“Due to my previous illness, this is not my first stay in hospital, but the current situation makes it very difficult for me to keep my hopes up alive,” said Isolde Peters (name changed), 92-year-old heart patient who has been at Heidelberg University Hospital for seven days. Due to the nationwide COVID-19 protection measures, she is largely isolated from the social world outside. “I hardly see my children and my grandchildren live in the US. I worry every day.”
On initiative of the Heidelberg research network Informatics for Life the “#Hearts-against-Covid” campaign was launched bringing patients and their relatives virtually together. Thanks to a generous donation from the Klaus Tschira Foundation, tablet computers for video telephony were purchased enabling patients without smartphones to access virtual communication. “Before, I could not have imagined this, but when you are isolated in hospital, the greatest joy of my day is to see my grandchildren smile at me and to see that everyone is doing well,” says Isolde Peters visibly relieved.
“We have created a new way of communication for patients during these difficult times. Seeing their family is more than just entertainment. It is medicine,” said Benjamin Meder, member of the board of directors of Informatics for Life. “In the meantime we have not only created new possibilities for our patients, but we are also conducting all physician training courses via the digital channel.” Heidelberg medical students are also involved in the project helping patients to use the new technology and providing them with advice and support.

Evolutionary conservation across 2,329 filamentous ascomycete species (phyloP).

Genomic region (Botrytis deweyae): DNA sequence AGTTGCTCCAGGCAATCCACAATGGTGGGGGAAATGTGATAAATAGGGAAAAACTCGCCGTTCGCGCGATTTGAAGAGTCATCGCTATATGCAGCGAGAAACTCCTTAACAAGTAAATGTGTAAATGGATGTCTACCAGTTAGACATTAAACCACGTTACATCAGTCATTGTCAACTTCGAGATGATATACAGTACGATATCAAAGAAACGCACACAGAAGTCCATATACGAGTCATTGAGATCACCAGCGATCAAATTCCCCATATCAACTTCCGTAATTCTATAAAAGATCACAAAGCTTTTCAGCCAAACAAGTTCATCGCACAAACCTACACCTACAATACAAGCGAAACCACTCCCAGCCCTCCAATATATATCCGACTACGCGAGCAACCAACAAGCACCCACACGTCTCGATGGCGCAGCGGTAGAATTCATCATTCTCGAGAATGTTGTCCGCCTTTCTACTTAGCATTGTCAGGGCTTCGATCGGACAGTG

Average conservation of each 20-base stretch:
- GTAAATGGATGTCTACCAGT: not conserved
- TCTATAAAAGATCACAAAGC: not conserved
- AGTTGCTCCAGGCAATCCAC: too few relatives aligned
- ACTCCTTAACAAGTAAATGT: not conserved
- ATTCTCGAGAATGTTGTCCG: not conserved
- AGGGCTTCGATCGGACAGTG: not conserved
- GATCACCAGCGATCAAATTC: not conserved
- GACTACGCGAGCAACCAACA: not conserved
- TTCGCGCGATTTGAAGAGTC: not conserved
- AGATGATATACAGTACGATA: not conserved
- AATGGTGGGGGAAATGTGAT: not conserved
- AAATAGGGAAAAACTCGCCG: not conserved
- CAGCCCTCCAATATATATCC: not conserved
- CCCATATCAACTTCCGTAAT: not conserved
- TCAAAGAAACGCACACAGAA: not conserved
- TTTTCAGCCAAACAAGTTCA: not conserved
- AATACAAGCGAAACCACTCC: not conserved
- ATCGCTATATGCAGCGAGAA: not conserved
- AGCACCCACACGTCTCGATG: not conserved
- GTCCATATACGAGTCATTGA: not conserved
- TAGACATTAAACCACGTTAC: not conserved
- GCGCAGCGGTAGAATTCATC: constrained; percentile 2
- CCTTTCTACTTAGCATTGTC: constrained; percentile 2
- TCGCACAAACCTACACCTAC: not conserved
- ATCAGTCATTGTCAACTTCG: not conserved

Professor Meder’s team also views the digital approaches as a long-term solution to various issues. For example, virtual meetings can help to conserve valuable resources and to reduce greenhouse gases in the future.
Foto: Medical student from Heidelberg is taking part in a virtual training course at the Department of Cardiology, Angiology and Pneumology (Director: Hugo A. Katus). The students are also very committed to explaining the new technology to patients.
How long should a patient stay hospitalized after surgery, what conditions affect the recovery and how can we care for our patients in an optimal way?
With the help of Artificial Intelligence and a specially programmed algorithm, our assistant physician, Dr. Bruna Gomes, addresses the questions in her current research project on patients with heart valve diseases after a Transfemoral Catheter Assisted Aortic Valve Replacement (TAVI).
Computer programs with artificial intelligence (AI) are initially “fed” with numerous patient data sets and search this mass of digital data for predictive factors in order to predict certain events (e.g. complications or mortality).
While traditional statistical methods and classical risk scores take into account only about 10 characteristics of a patient in this probability calculation, the algorithm developed by Dr. Gomes – through Machine Learning – captures about 80 characteristics, learns continuously and gives a much more differentiated picture of the patient. “You can compare it to a photo that traditionally has 500 pixels, but our algorithm now allows us to display this image with 4000 pixels, giving us a much higher resolution image,” Dr. Bruna Gomes explains.
With this highly-differentiated image of the patient, Gomes and her colleagues in Prof. Benjamin Meder’s research team hope to improve the assessment of each individual patient in order to enable the best possible prediction of the course of our patients’ disease according to TAVI.
Currently, the algorithm is based on the already evaluated findings of a patient, but the goal is to evaluate imaging diagnostics (CT, MRI, Echocardiography) also by AI, to integrate them into the algorithm and to combine all available information.
When patients are admitted to the hospital with chest pain, it is crucial to determine as quickly as possible whether or not a heart attack has occurred.
By combining artificial intelligence and RNA molecules, scientists at the German Centre for Cardiovascular Research (DZHK) have developed a method by which unstable angina pectoris, a condition that can result in myocardial infarction, could in future be detected earlier and more reliably.